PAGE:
Archive for the Vivian Maier Category

The History of Creativity Part II or The Danger of the Ad Lib

Posted in Art, Autobiographical, Harry Callahan, Photography, Vivian Maier on December 2, 2011 by smpiv

Life is scripted.

No really.

Well, not really.

It’s confusing.

Just before Thanksgiving Min and I went into DC.  For Min it was a return visit to the Building Museum and the Lego exhibit.  For me it was my umpteenth visit to the West Wing of the National Gallery and in particular for the” Harry Callahan at 100” exhibit.   He didn’t make it to 100 but his birthday did.

Except for major pieces of his that were shown in group shows I hadn’t seen an exhibit of just his work, so there were some surprises, mostly good, but like most photographers, at least, the collection went a little thin around the edges.  His multiple exposures were less than interesting and his “twigs” in the snow images that he is very well known for were dated.

His images of his wife make up for the lesser work. Like Stieglitz with Georgia O’Keefe he transcended his love and admiration for his partner well beyond the pale.  The images of his wife Eleanor are touching, beautiful, and poetic.  He seems to use her visage to occupy the cold and gray of his surroundings with warmth and charm.  She may have been a harridan in life, but that would be unknown here.  She is a siren; a sylph; a nymph—she is female beauty and danger wrapped in one.

Also curious was the size of most of these prints.  Most of the early work was very small in scale, not much beyond a 5×7 and, most, smaller than that.  There is preciousness to many of the images.  The size of the images are, seemingly, as brief as the shutter speed.

Hopefully I will be able to go back, because my first visit to any show is a fairly quick walk through to let the images wash over me and then to go back to really soak myself in the pictures that initially caught my eye and to appreciate others that I at first dismissed.

Callahan’s trajectory of photographic success was a typical one.  For him it was an early meeting with a giant of the day (Ansel Adams) that led to his moving forward seriously with his own work.  Beyond that it was a progression of teaching and showing that culminated in a well respected career as a photographer that was followed by and written about by many.  No surprises—well scripted.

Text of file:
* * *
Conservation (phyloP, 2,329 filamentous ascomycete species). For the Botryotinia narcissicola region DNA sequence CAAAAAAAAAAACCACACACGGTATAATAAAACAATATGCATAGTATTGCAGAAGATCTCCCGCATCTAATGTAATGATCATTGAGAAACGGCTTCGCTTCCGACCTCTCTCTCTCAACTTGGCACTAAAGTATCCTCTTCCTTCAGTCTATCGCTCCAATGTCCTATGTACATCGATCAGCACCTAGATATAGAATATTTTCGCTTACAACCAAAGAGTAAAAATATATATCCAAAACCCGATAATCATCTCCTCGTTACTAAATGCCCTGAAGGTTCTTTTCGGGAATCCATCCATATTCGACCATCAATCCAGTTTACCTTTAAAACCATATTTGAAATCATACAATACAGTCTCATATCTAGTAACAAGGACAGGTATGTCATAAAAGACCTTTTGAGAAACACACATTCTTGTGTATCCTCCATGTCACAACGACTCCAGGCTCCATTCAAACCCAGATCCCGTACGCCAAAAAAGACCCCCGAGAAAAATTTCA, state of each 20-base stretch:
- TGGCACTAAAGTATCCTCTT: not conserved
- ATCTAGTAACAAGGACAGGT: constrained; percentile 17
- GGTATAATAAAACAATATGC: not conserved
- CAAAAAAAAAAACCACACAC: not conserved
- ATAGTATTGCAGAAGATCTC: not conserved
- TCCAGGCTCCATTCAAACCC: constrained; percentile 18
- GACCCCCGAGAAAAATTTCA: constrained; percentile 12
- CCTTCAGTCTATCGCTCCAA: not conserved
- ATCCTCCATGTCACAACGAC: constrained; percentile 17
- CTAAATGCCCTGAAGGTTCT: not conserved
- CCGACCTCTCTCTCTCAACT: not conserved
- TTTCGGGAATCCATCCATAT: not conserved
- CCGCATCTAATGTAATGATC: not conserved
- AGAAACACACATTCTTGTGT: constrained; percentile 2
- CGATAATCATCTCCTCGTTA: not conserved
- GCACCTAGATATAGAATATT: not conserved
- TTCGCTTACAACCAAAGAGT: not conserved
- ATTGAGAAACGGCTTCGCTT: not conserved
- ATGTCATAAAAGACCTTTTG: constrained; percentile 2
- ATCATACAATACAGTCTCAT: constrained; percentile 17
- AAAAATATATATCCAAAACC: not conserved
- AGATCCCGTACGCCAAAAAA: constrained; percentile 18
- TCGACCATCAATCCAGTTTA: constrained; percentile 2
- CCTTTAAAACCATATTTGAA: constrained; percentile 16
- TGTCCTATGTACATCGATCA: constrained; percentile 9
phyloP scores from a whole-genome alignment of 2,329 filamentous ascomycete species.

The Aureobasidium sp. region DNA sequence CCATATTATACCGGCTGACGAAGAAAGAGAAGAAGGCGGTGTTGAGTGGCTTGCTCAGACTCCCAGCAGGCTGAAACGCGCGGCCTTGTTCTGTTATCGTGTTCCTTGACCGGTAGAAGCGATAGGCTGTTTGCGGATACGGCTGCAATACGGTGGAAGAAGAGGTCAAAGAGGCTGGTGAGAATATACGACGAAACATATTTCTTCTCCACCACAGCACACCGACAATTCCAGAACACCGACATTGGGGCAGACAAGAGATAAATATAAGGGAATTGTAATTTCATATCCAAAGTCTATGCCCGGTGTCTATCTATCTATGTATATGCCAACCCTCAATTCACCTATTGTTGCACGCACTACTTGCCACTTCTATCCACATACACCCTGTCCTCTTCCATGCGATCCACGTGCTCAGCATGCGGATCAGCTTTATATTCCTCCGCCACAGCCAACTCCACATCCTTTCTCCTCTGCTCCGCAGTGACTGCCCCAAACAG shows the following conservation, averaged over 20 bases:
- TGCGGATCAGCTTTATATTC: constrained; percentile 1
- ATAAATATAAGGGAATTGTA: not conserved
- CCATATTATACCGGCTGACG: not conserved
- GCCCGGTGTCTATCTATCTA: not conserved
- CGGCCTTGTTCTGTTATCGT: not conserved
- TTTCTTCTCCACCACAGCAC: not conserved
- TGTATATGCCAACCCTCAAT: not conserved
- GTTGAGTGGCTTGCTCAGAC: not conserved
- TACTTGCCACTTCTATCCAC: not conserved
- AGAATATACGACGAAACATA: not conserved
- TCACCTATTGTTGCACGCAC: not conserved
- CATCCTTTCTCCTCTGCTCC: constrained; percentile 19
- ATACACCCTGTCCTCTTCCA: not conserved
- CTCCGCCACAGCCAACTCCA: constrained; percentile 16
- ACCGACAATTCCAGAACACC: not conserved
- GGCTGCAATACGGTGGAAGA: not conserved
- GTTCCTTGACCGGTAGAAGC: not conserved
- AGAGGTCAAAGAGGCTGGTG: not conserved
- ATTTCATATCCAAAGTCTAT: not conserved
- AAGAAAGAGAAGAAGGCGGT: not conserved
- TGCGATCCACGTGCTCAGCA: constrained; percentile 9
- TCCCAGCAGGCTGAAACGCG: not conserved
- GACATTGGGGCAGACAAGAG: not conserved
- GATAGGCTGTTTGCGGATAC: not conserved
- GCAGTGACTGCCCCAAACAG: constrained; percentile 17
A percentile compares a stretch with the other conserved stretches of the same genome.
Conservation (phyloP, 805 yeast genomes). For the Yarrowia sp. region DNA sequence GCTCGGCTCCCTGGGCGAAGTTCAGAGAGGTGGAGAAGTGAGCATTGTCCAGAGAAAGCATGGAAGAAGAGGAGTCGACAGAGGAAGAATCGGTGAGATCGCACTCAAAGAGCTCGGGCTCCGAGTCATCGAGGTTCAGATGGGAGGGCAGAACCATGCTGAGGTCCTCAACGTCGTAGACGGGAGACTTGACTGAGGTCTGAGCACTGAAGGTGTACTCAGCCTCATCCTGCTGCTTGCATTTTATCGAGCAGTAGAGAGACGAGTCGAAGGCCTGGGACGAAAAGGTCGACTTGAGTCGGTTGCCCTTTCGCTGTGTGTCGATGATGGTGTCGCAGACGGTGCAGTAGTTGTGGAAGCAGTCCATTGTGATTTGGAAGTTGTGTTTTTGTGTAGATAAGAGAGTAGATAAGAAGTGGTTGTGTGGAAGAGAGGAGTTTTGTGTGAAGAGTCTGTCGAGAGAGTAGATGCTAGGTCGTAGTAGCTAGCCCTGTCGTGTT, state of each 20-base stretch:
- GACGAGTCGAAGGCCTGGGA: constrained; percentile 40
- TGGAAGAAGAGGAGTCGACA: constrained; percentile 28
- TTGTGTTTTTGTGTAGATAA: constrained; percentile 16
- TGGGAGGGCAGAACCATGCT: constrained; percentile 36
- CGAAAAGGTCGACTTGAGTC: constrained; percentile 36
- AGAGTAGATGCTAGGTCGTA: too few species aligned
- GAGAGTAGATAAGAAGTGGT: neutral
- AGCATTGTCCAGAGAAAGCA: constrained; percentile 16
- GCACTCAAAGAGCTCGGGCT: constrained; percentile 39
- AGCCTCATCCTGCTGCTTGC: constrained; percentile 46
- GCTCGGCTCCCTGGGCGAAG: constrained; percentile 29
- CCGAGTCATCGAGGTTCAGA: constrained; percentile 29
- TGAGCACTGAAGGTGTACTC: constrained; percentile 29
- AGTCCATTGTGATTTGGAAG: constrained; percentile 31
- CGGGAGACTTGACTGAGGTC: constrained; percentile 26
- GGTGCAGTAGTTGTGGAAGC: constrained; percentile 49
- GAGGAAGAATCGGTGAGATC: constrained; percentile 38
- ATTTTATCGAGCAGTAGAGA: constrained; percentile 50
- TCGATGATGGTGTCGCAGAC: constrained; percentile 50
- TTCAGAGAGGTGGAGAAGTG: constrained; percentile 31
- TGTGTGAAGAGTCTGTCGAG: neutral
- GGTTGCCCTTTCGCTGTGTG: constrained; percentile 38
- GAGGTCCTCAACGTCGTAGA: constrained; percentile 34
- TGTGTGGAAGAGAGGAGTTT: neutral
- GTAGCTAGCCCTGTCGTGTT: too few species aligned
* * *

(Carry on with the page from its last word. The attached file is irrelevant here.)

After arriving back from our Thanksgiving trip to DC I was greeted by my always helpful neighbor with my mail and several UPS boxes.  In one was a book I had been looking forward to for some time.  It was as monograph with the work of Vivian Maier—“Vivian Maier, Street Photographer”.  A woman who had worked in utter obscurity for decades leaving behind over 100,000 negatives (the same as Callahan) that were plucked from the darkness at the eleventh hour at an auction house that had earlier acquired the contents of her unpaid storage unit.  She died soon thereafter in her nineties never having met the man who purchased her negatives and would make her famous.

As mentioned Callahan’s arc was a comfortably recognizable one.  Maier’s is not.

As I paged through the volume I felt I was looking through a history book on street photography.  Every major name in the opus was represented by an image in this book.  Her images are as good if not better at every turn.  The difficulty comes in the realization that other than amassing an amazing number of negatives Maier left nothing behind that could speak to her influences.  Were these conscious decisions to emulate images she was familiar with or something more toward the “idiot savant” end of the spectrum?

As far as I know there are no prints from her negatives done by Maier that would hint at how she would have shown them.  Would she have preferred precious—not much larger than her 2-1/4 inch negatives or the approximately 9×9 images in the book?  Does it matter?

One thing is for sure her talent will always be on the fence.  Her talent will always be advocated by others. Her voice will never be lent.  The art world doesn’t like surprises, particularly ones that have no other voice than the image.  She was apparently a crusty old nanny with few vices other than photography.  Vivian went off script.

For me personally, the work is beautiful.  It doesn’t matter who her influences were or how she was influenced.   The difficulty now is in the editing of her work by others.  I tend to think that many of the images were pulled consciously or not because they did tingle with familiarity.

Ansel Adams long ago compared the making of a photographic print to the playing of music and the negative being the score.  In fact anyone with reasonable credentials can print from Adam’s negatives.  With Maier you have the added facet of editing the score yourself—unlike Adams she left behind no primer.

Her story is a wonderful one.  It is a story that will resonate for some time and she will be a talent that will rise and fall with the seasons—in and out of fashion, but never classic.

If only she had stuck to the script.